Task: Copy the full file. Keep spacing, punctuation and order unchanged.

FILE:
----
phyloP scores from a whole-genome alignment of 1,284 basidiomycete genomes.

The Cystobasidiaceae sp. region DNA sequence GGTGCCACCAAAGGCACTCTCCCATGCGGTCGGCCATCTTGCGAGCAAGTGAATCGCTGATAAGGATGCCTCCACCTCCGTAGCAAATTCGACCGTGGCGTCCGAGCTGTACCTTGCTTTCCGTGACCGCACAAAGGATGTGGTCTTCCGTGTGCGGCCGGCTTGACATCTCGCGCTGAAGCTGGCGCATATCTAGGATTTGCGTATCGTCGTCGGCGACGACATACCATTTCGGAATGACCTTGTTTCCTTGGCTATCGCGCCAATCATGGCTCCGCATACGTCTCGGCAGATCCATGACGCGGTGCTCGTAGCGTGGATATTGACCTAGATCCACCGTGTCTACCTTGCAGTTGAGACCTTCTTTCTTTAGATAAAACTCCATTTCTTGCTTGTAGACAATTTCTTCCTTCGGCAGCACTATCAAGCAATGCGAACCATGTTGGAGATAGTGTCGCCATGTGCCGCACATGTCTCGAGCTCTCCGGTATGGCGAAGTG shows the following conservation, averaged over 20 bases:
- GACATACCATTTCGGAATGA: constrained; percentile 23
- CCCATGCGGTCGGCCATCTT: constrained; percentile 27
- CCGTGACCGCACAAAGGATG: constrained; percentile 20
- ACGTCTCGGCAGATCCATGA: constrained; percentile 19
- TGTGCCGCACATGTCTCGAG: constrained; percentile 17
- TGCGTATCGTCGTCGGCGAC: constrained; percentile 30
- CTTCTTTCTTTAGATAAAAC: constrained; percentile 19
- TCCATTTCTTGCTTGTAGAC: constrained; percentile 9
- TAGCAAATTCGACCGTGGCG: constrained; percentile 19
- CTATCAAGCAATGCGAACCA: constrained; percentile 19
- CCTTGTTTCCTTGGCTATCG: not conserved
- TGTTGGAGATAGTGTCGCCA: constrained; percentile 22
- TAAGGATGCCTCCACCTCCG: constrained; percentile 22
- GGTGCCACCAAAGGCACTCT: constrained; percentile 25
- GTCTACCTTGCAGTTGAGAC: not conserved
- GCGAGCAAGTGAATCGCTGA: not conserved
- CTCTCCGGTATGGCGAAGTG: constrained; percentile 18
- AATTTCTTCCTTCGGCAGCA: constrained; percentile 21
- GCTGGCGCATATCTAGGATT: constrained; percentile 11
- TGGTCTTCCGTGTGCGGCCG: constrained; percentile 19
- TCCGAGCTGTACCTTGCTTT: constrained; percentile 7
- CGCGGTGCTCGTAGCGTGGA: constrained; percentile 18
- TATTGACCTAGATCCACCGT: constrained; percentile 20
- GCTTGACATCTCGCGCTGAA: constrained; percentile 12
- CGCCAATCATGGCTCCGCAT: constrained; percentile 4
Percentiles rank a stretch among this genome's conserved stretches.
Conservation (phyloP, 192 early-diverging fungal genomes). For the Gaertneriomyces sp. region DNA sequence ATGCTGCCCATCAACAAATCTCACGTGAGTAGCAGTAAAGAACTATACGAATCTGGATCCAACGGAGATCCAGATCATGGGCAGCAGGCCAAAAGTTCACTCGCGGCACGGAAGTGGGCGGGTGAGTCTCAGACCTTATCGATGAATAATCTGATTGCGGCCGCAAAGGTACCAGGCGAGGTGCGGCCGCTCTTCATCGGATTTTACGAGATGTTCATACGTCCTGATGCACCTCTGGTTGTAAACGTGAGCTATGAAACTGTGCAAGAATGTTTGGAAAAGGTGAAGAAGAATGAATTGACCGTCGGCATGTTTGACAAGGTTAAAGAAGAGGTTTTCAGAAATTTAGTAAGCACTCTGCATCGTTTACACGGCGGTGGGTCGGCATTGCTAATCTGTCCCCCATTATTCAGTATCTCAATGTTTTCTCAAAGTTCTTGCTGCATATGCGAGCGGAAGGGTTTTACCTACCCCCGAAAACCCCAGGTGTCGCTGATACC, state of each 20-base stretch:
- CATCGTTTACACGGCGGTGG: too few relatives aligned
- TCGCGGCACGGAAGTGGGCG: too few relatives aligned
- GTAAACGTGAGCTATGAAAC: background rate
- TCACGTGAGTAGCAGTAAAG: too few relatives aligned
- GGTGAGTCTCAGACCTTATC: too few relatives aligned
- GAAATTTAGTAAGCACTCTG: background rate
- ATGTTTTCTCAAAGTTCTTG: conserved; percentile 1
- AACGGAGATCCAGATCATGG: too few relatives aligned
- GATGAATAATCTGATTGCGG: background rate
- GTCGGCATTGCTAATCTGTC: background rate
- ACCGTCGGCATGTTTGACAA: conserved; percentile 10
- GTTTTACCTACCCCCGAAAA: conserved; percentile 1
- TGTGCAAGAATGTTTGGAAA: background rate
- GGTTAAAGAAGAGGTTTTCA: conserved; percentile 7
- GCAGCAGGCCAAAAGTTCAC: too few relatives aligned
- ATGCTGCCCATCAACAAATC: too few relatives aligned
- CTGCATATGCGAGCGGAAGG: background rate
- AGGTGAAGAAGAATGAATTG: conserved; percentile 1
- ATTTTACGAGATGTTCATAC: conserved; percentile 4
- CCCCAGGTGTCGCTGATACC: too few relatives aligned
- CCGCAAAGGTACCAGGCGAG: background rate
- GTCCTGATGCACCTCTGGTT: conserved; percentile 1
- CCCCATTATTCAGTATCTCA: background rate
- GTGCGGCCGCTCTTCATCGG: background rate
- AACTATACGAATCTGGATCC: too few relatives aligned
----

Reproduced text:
phyloP scores from a whole-genome alignment of 1,284 basidiomycete genomes.

The Cystobasidiaceae sp. region DNA sequence GGTGCCACCAAAGGCACTCTCCCATGCGGTCGGCCATCTTGCGAGCAAGTGAATCGCTGATAAGGATGCCTCCACCTCCGTAGCAAATTCGACCGTGGCGTCCGAGCTGTACCTTGCTTTCCGTGACCGCACAAAGGATGTGGTCTTCCGTGTGCGGCCGGCTTGACATCTCGCGCTGAAGCTGGCGCATATCTAGGATTTGCGTATCGTCGTCGGCGACGACATACCATTTCGGAATGACCTTGTTTCCTTGGCTATCGCGCCAATCATGGCTCCGCATACGTCTCGGCAGATCCATGACGCGGTGCTCGTAGCGTGGATATTGACCTAGATCCACCGTGTCTACCTTGCAGTTGAGACCTTCTTTCTTTAGATAAAACTCCATTTCTTGCTTGTAGACAATTTCTTCCTTCGGCAGCACTATCAAGCAATGCGAACCATGTTGGAGATAGTGTCGCCATGTGCCGCACATGTCTCGAGCTCTCCGGTATGGCGAAGTG shows the following conservation, averaged over 20 bases:
- GACATACCATTTCGGAATGA: constrained; percentile 23
- CCCATGCGGTCGGCCATCTT: constrained; percentile 27
- CCGTGACCGCACAAAGGATG: constrained; percentile 20
- ACGTCTCGGCAGATCCATGA: constrained; percentile 19
- TGTGCCGCACATGTCTCGAG: constrained; percentile 17
- TGCGTATCGTCGTCGGCGAC: constrained; percentile 30
- CTTCTTTCTTTAGATAAAAC: constrained; percentile 19
- TCCATTTCTTGCTTGTAGAC: constrained; percentile 9
- TAGCAAATTCGACCGTGGCG: constrained; percentile 19
- CTATCAAGCAATGCGAACCA: constrained; percentile 19
- CCTTGTTTCCTTGGCTATCG: not conserved
- TGTTGGAGATAGTGTCGCCA: constrained; percentile 22
- TAAGGATGCCTCCACCTCCG: constrained; percentile 22
- GGTGCCACCAAAGGCACTCT: constrained; percentile 25
- GTCTACCTTGCAGTTGAGAC: not conserved
- GCGAGCAAGTGAATCGCTGA: not conserved
- CTCTCCGGTATGGCGAAGTG: constrained; percentile 18
- AATTTCTTCCTTCGGCAGCA: constrained; percentile 21
- GCTGGCGCATATCTAGGATT: constrained; percentile 11
- TGGTCTTCCGTGTGCGGCCG: constrained; percentile 19
- TCCGAGCTGTACCTTGCTTT: constrained; percentile 7
- CGCGGTGCTCGTAGCGTGGA: constrained; percentile 18
- TATTGACCTAGATCCACCGT: constrained; percentile 20
- GCTTGACATCTCGCGCTGAA: constrained; percentile 12
- CGCCAATCATGGCTCCGCAT: constrained; percentile 4
Percentiles rank a stretch among this genome's conserved stretches.
Conservation (phyloP, 192 early-diverging fungal genomes). For the Gaertneriomyces sp. region DNA sequence ATGCTGCCCATCAACAAATCTCACGTGAGTAGCAGTAAAGAACTATACGAATCTGGATCCAACGGAGATCCAGATCATGGGCAGCAGGCCAAAAGTTCACTCGCGGCACGGAAGTGGGCGGGTGAGTCTCAGACCTTATCGATGAATAATCTGATTGCGGCCGCAAAGGTACCAGGCGAGGTGCGGCCGCTCTTCATCGGATTTTACGAGATGTTCATACGTCCTGATGCACCTCTGGTTGTAAACGTGAGCTATGAAACTGTGCAAGAATGTTTGGAAAAGGTGAAGAAGAATGAATTGACCGTCGGCATGTTTGACAAGGTTAAAGAAGAGGTTTTCAGAAATTTAGTAAGCACTCTGCATCGTTTACACGGCGGTGGGTCGGCATTGCTAATCTGTCCCCCATTATTCAGTATCTCAATGTTTTCTCAAAGTTCTTGCTGCATATGCGAGCGGAAGGGTTTTACCTACCCCCGAAAACCCCAGGTGTCGCTGATACC, state of each 20-base stretch:
- CATCGTTTACACGGCGGTGG: too few relatives aligned
- TCGCGGCACGGAAGTGGGCG: too few relatives aligned
- GTAAACGTGAGCTATGAAAC: background rate
- TCACGTGAGTAGCAGTAAAG: too few relatives aligned
- GGTGAGTCTCAGACCTTATC: too few relatives aligned
- GAAATTTAGTAAGCACTCTG: background rate
- ATGTTTTCTCAAAGTTCTTG: conserved; percentile 1
- AACGGAGATCCAGATCATGG: too few relatives aligned
- GATGAATAATCTGATTGCGG: background rate
- GTCGGCATTGCTAATCTGTC: background rate
- ACCGTCGGCATGTTTGACAA: conserved; percentile 10
- GTTTTACCTACCCCCGAAAA: conserved; percentile 1
- TGTGCAAGAATGTTTGGAAA: background rate
- GGTTAAAGAAGAGGTTTTCA: conserved; percentile 7
- GCAGCAGGCCAAAAGTTCAC: too few relatives aligned
- ATGCTGCCCATCAACAAATC: too few relatives aligned
- CTGCATATGCGAGCGGAAGG: background rate
- AGGTGAAGAAGAATGAATTG: conserved; percentile 1
- ATTTTACGAGATGTTCATAC: conserved; percentile 4
- CCCCAGGTGTCGCTGATACC: too few relatives aligned
- CCGCAAAGGTACCAGGCGAG: background rate
- GTCCTGATGCACCTCTGGTT: conserved; percentile 1
- CCCCATTATTCAGTATCTCA: background rate
- GTGCGGCCGCTCTTCATCGG: background rate
- AACTATACGAATCTGGATCC: too few relatives aligned